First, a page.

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Emotional Intelligence and ELT

By Steve Darn
The theory of Emotional Intelligence and its measurement, the Emotional Quotient (EQ)
were developed in the 1970s and 80s but popularized by Daniel Goleman in the mid-90s. EQ
is one of many concepts and models originating in psychology which are being incorporated
into language teaching. Goleman defines EQ as the capacity for recognizing our own
feelings and those of others, for motivating ourselves, and for managing emotions well in
ourselves and in our relationships. The theory has been applied extensively in the business
world, but has also become a focus of attention in education as the result of research which
shows that successive generations are becoming less emotionally aware. Changes in family
structure, the reduced role of parents in education, mobility, and technology are seen as
contributing factors leading to the necessity to develop EQ at all levels of education and
across the curriculum.
EQ Theory
EQ theory argues that conventional measurements of intelligence ignore behavior and
character and that success in education or the business world requires academic ability but
also equivalent social skills. EQ might be seen as a complement to Multiple Intelligence
theory, while there are very strong links between EQ and behavioral models and theories
such as Transactional Analysis, Neuro-Lingustic Programming and Maslows hierarchy of
human needs. Daniel Goleman identifies five domains of EQ:

Self-awareness - Recognizing and being able to name our feelings.

Motivation - The ability to keep going despite failures.
Self-regulation - The way we handle our emotions to avoid negative effects.
Empathy - The ability to read the emotions of others.
Adeptness - Being sensitive to the feelings of others and handling them appropriately
to build positive relationships.

EQ and ELT
Because EQ is about understanding and assessing behavior patterns, it is relevant to the
development of both the individual and the organization. In education, it applies to the
institution, teachers, and students through promoting academic success while reducing
anxiety and negative feelings during the learning process. At the same time, patterns for
future life are established while skills are developed that are in demand by employers.
At an institutional level, the emphasis is on creating an environment conducive to raising
students EQ. Much of this involves creating a sense of identity, safety, and value. In this
way, institutions and teachers are responsible for fostering:

Attachment A sense of belonging to the school or university.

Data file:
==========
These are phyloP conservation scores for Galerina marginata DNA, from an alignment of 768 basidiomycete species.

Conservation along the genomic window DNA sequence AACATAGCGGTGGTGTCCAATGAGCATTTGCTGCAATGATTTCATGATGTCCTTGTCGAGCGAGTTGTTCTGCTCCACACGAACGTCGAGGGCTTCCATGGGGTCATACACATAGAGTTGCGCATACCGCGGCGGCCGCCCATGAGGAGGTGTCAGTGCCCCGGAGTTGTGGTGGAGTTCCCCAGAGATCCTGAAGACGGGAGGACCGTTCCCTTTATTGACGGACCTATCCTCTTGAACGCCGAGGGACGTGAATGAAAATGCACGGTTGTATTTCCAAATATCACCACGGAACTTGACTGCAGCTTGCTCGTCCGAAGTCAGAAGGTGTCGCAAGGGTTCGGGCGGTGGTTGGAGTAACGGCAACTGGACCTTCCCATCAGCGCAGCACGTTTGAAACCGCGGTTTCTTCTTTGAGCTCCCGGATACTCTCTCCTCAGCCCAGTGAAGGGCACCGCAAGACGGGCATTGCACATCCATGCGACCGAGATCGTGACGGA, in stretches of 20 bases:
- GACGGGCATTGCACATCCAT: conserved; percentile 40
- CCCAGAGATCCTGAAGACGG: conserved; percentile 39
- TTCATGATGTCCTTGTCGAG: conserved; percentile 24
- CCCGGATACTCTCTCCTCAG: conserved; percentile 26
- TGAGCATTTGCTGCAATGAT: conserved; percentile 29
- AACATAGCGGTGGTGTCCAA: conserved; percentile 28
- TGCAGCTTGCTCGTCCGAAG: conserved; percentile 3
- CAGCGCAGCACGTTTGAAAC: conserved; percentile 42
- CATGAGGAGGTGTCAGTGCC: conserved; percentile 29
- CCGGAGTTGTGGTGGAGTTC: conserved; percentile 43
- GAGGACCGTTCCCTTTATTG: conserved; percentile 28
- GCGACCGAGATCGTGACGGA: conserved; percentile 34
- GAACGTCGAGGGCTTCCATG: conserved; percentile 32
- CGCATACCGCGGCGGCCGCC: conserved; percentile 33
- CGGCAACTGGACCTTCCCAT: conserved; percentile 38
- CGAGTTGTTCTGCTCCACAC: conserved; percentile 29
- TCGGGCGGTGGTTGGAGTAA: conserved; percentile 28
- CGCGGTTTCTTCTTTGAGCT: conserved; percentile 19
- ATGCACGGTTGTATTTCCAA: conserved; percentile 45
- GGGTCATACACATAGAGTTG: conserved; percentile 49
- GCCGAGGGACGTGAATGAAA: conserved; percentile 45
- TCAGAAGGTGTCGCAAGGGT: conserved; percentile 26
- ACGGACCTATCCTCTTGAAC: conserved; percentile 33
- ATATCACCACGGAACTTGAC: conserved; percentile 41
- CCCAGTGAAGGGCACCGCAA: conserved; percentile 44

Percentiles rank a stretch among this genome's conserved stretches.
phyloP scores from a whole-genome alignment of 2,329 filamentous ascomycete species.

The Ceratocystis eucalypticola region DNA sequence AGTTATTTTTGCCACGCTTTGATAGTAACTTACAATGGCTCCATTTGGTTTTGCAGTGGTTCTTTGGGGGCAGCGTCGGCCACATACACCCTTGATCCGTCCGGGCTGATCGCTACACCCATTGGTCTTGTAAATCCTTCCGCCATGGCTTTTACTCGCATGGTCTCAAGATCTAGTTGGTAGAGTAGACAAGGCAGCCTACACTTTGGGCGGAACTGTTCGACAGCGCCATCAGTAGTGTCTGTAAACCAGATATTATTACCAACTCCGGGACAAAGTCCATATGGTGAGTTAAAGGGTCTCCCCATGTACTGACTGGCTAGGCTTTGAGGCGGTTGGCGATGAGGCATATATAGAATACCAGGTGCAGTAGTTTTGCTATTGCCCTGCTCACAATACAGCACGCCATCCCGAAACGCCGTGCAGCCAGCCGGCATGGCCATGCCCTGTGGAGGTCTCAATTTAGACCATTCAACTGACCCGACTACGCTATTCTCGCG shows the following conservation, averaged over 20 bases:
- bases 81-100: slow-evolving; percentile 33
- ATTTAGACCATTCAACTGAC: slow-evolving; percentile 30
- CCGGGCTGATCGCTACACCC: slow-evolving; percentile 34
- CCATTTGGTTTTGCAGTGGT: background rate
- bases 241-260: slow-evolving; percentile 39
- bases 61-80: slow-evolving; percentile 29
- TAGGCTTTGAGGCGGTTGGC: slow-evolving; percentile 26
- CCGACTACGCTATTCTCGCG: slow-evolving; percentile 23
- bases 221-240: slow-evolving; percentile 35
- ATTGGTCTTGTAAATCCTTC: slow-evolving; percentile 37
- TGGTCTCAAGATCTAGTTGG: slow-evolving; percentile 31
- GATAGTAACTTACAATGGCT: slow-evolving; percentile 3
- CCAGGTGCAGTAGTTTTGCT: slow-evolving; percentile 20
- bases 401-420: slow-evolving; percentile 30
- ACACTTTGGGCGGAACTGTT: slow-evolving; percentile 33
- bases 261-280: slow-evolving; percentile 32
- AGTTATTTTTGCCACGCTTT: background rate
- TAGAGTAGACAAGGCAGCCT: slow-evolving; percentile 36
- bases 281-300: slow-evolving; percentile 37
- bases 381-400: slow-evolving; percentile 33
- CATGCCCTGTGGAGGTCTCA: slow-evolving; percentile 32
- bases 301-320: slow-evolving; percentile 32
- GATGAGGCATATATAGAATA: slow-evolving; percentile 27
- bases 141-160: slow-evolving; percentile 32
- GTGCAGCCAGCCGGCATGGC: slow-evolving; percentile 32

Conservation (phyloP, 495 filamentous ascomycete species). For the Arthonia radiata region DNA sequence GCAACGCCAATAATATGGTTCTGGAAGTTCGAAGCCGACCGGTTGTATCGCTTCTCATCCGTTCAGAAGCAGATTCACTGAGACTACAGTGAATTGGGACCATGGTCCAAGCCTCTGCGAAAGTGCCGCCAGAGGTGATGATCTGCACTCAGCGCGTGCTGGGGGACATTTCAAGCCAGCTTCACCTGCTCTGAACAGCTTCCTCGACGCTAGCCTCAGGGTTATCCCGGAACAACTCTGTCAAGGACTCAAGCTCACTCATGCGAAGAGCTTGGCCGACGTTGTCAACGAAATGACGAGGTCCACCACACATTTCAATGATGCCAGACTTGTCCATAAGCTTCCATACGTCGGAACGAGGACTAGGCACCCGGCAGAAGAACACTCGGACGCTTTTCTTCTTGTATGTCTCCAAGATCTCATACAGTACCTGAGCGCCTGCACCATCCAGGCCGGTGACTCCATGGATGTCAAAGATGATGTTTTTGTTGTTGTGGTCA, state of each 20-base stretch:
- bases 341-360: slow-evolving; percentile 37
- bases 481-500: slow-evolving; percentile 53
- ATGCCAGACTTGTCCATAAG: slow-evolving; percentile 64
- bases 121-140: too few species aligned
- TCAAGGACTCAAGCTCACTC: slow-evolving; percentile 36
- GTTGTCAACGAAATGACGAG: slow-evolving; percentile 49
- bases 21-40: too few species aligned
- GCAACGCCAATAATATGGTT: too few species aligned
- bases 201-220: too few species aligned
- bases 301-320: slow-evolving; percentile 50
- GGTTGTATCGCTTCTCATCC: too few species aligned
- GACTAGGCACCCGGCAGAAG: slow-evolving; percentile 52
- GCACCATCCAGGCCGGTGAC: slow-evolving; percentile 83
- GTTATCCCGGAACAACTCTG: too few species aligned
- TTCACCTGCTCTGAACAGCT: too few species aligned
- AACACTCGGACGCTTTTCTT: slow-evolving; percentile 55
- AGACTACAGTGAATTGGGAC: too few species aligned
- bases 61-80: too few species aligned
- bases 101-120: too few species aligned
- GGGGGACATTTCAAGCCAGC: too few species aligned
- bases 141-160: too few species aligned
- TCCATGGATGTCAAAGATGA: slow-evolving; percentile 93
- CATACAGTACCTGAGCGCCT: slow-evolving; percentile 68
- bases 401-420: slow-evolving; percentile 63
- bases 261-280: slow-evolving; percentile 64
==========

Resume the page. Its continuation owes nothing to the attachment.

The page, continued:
Reassurance Remembering that others experience difficulties.
Bonding Facilitating the formation of friendships.
Induction Informing students of what is available.

Training Enhancing study skills, time management, and stress reduction.

Holism Balancing academic learning with physical and social activities.

In the language classroom, all the above apply and are the responsibility of the teacher, but
attention to EQ faces the additional considerations of emotional literacy (the ability to
express emotions) in L2, and the necessity for good group dynamics and student interaction.
In the days of rote-learning and teacher-centered classrooms, interrelationships among the
group were not vital; however, in communicative language teaching, where pair and group
work are the norm, support and cooperation between learners is essential.
Teenage learners in particular are often reluctant to cooperate, often as a result of repressed
fear, anxiety, and anger rather than linguistic inability, and are unlikely to learn much in a
student-centered classroom. Thus, the teacher needs to focus on areas of language used to
express emotions, and on classroom techniques which will reduce tension and produce better
group dynamics.
Teaching Techniques
EI is developed through activities which promote the sharing of ideas and communication in
the classroom. Techniques which are already part of the teachers repertoire of confidencebuilding activities are emphasized:

A variety of activities maintains interest and allows for different approaches to

learning and individual learning styles.

Ice-breakers, warmers, and mingle activities help students get to know one another
and promote interest in lessons if they are related to the topic area.

Brainstorming and discussion encourages the sharing of knowledge and opinions.

For some learners, it is easier to reveal themselves through a fictitious role. However,